Some college students may be protesting Donald Trump’s election, and some may be cheering, but whether they’re a fan of the 45th president of the United States, there’s a good chance they’re wondering what he plans to do about student loans. As a candidate, Trump’s stance on college affordability and debt was a bit vague, especially compared to Hillary Clinton’s call for tuition-free higher education. But he has offered a few hints about how he might address the $1.3 trillion in student loan debt Americans currently have hanging over their heads.
The biggest clue to how Trump might reform the student loan system came during a speech he gave in Columbus, Ohio, on October 13. At that event, he said something must be done to keep staggering amounts of student loan debt from derailing people’s lives.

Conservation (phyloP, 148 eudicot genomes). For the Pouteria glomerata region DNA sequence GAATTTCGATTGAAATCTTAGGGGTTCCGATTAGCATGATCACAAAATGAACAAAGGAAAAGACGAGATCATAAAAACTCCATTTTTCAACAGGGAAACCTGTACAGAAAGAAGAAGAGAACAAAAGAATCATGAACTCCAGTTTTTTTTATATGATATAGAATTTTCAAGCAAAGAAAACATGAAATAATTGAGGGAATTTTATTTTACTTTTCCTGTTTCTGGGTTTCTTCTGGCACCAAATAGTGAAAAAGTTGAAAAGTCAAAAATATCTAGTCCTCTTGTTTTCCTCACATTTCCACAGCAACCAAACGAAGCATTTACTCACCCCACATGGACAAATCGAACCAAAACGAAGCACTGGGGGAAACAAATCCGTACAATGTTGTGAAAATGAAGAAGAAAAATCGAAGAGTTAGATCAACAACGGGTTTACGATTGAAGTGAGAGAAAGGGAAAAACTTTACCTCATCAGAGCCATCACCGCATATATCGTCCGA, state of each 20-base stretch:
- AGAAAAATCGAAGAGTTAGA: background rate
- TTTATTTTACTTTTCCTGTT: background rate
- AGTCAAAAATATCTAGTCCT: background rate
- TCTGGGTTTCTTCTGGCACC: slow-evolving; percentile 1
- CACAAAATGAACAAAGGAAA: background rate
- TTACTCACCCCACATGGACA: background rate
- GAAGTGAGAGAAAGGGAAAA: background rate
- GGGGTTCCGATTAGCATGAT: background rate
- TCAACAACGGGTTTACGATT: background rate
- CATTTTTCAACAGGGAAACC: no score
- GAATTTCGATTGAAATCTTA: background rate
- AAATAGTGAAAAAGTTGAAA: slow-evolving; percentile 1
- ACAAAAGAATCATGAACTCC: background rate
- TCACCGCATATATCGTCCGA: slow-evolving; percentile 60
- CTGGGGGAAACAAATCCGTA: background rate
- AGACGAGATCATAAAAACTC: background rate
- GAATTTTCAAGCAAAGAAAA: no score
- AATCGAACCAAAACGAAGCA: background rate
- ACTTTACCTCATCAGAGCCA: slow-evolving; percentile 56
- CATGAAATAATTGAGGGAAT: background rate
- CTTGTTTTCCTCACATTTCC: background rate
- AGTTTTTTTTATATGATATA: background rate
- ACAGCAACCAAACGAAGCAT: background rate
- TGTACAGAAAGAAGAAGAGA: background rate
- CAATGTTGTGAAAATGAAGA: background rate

“Students should not be asked to pay more on their loans than they can afford and the debt should not be an albatross around their necks for the rest of their lives,” he said. “And that’s what it is.”
Trump’s solution to the “albatross” of college debt? A rejiggered income-based repayment plan, where borrowers would pay slightly more per month but enjoy a shorter time to loan forgiveness.
“Under Trump’s proposed plan, the government would cap payments at 12.5% of the borrower’s income,” Andy Josuweit, CEO of Student Loan Hero, told The Cheat Sheet. “If the borrower keeps up with payments for 15 years, the government would forgive the remaining loan balance.” Currently, people on the income-based repayment plan pay no more 10% of their income every month. Any remaining balance is forgiven after 20 years of on-time payments.